Tren de sombras / Train of Shadows (José Luis Guerín, 1997) is one of the films that has been mentioned multiple times in relation to El futuro / The Future (Luis López Carrasco, 2013), in Spanish coverage at least, but it could also stand as a companion piece with Aita (José María de Orbe, 2010) focusing as it does on a combination of (apparent) archival footage and a grand house. The connection to El futuro is the recreation of an era, not simply representing the past but constructing a film that looks as if it was made in the era depicted. Guerín's film is almost wordless and the only contextualisation for what we see are the opening intertitles explaining that in November 1930, amateur filmmaker Gerard Fleury made a home movie in the grounds of his house, a film that would be his last as he died a few months later in mysterious circumstances while filming on a nearby lake. The film is in such a fragile state that it cannot be projected - some confusion due to the lack of English translation meant that I initially thought they had managed to reassemble it when in actual fact Guerín recreated it (it's a testament to the quality of this reconstruction that it is perfectly believable as the actual 1930s film).
The film opens with this 20 minute home movie, showing Fleury's extended family at play in the grounds of their home and the surrounding countryside in the summer of 1930. We then move to 'the present' and the nearby town (now in colour), before moving into the grounds of the Fleury home and then the house itself (the interior of which is not seen in the home movie). It is at this point that Guerín's film foreshadows aspects of Aita; although this house is evidently inhabited, the attention to textures, patterns, reflections, as well as the use of doorways and mirrors to frame our view and the 'layering' of the image (by which I mean that the depth of field alters, allowing us deeper into an image) reminded me of the later film. This sequence is extraordinarily lush with rich colours and patterns in the interior of the house and verdant greenery outside - in conjunction with the music on the soundtrack, it put me in mind of the kind of magical otherness that I associate with Powell and Pressburger productions. The detailed layering and framing hints at what is yet to come, as Guerín and his camera turn detective and revisit the 1930s footage to peel away its layers and reveal secrets within.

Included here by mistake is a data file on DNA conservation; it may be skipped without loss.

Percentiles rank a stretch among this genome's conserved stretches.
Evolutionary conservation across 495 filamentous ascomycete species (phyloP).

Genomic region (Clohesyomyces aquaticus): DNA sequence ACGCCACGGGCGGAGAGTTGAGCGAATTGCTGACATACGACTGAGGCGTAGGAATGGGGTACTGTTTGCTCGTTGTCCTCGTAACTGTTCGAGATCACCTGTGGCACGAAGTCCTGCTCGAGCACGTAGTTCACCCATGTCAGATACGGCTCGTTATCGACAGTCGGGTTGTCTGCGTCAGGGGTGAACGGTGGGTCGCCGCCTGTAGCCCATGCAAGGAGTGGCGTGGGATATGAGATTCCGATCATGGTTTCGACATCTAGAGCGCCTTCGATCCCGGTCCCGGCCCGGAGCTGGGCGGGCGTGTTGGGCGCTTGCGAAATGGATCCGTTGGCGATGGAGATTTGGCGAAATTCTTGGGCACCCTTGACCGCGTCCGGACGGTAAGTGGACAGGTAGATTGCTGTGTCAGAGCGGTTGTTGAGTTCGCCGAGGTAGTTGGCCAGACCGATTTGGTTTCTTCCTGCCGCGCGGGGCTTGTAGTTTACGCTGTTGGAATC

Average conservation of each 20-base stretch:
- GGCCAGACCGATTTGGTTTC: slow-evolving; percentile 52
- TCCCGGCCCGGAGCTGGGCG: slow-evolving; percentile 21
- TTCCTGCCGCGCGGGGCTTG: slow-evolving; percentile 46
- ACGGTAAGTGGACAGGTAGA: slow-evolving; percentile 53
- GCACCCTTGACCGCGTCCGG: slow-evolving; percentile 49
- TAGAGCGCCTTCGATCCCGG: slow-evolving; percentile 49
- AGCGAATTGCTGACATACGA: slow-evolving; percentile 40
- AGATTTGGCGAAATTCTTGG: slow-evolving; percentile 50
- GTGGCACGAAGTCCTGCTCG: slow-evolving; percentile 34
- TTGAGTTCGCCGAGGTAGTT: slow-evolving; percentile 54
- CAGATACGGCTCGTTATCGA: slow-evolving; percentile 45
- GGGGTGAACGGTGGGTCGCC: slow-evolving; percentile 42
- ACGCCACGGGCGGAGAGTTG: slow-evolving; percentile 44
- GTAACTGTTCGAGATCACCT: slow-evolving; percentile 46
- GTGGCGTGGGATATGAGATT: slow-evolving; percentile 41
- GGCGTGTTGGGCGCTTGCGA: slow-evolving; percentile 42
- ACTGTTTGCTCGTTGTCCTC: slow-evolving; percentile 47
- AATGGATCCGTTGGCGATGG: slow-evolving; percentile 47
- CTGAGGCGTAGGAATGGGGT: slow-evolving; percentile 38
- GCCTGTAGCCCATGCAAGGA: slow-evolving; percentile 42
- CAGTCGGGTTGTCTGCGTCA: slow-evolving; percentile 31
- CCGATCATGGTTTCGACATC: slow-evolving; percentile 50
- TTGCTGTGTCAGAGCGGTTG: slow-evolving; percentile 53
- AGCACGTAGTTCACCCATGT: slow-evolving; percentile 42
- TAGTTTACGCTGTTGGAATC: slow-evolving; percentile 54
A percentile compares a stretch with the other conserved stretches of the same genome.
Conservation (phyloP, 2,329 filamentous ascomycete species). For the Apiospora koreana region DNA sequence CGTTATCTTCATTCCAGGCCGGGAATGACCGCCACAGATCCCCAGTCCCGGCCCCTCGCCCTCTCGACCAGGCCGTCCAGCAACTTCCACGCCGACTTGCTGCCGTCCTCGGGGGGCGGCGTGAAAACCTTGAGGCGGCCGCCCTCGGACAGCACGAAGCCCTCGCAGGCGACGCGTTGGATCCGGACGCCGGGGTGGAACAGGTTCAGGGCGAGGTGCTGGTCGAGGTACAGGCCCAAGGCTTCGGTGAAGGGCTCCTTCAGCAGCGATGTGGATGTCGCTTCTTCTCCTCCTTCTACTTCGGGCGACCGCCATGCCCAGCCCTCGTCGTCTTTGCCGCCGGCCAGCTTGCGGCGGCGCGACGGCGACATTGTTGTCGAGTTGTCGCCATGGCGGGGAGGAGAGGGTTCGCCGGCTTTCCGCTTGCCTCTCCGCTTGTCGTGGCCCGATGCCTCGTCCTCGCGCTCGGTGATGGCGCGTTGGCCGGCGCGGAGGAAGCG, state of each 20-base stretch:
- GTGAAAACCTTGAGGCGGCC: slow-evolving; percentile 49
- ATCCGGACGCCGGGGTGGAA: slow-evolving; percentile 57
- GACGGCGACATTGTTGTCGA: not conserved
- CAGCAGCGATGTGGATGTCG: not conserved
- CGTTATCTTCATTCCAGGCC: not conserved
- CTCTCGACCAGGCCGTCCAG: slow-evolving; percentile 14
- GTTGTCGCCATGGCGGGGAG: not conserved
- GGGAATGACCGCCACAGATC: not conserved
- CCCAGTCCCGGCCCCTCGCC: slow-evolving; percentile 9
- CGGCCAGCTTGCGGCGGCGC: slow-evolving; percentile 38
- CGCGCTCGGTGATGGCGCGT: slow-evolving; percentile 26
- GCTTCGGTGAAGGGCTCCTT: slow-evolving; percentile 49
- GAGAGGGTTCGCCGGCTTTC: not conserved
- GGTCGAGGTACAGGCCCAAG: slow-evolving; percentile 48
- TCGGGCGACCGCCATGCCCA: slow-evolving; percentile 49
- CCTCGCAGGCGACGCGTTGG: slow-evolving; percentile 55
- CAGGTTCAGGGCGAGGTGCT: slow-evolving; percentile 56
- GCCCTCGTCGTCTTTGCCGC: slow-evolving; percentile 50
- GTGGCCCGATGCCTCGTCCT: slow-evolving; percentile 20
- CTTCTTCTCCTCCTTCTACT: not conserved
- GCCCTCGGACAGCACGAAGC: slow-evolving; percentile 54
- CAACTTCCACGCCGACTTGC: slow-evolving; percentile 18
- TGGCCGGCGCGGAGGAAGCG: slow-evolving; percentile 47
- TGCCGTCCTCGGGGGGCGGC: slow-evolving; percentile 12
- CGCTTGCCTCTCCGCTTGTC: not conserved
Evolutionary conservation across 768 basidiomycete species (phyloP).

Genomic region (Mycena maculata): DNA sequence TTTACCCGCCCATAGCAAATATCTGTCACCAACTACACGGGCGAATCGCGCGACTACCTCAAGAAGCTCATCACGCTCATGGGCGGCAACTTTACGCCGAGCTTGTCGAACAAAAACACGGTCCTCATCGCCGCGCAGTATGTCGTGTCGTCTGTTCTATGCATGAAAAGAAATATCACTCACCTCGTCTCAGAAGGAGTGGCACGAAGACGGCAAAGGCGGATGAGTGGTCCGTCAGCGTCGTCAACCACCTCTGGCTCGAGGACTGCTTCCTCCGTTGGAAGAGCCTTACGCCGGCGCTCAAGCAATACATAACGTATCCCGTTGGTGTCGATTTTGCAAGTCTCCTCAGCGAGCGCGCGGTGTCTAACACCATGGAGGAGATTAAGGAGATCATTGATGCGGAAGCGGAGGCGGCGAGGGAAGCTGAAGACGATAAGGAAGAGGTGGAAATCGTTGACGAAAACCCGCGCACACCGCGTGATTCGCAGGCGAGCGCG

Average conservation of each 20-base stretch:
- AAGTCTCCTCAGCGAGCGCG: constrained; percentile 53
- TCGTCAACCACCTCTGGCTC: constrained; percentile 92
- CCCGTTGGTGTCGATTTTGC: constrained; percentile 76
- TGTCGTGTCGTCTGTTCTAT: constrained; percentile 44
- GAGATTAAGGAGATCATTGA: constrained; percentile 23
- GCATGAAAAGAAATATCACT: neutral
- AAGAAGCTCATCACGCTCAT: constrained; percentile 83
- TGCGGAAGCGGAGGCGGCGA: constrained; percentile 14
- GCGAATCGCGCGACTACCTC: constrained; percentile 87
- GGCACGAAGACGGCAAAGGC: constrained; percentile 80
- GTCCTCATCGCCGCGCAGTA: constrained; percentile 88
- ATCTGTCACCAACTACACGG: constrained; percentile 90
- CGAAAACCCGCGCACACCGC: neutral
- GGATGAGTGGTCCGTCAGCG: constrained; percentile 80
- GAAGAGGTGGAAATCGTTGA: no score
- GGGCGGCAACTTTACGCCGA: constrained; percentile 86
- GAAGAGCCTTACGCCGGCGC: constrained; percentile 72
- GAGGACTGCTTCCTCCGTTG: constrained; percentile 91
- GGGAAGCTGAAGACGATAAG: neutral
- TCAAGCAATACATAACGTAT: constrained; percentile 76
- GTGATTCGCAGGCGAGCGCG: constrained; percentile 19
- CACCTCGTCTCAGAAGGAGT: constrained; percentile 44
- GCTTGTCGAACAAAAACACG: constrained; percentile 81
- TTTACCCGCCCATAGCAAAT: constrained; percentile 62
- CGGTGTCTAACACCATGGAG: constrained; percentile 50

In almost a cross between Antonioni's Blow-Up (1966) and the kind of analysis that the Zapruder film has been subjected to, Guerín slows, replays, freeze frames, and enlarges different sequences of the family film to follow the sightlines of those on camera (it is striking that the woman at the centre of the sequences Guerín focuses on so often returns the camera's gaze) and give new emphasis to the play of shadow and light at the back of the image, in order to bring hidden connections and relationships to the surface. Guerín plays with the language and form of cinema on the screen. The film is broken down to its constituent parts and then put back together with the grain of the image acting as a 'witness' to the supposed veracity of what we're presented with, when in fact it is another layer of the show constructed by the director. The sequences that 'reveal' the most are then performed in front of us anew in colour (which is quite jarring and the point at which the fakery seems most apparent) with the camera moving between the different fields of view within the image, illustrating the layering of the image (and again demonstrating the importance of depth of field). As with Aita, at the end of the film I felt like I had just watched a magic show.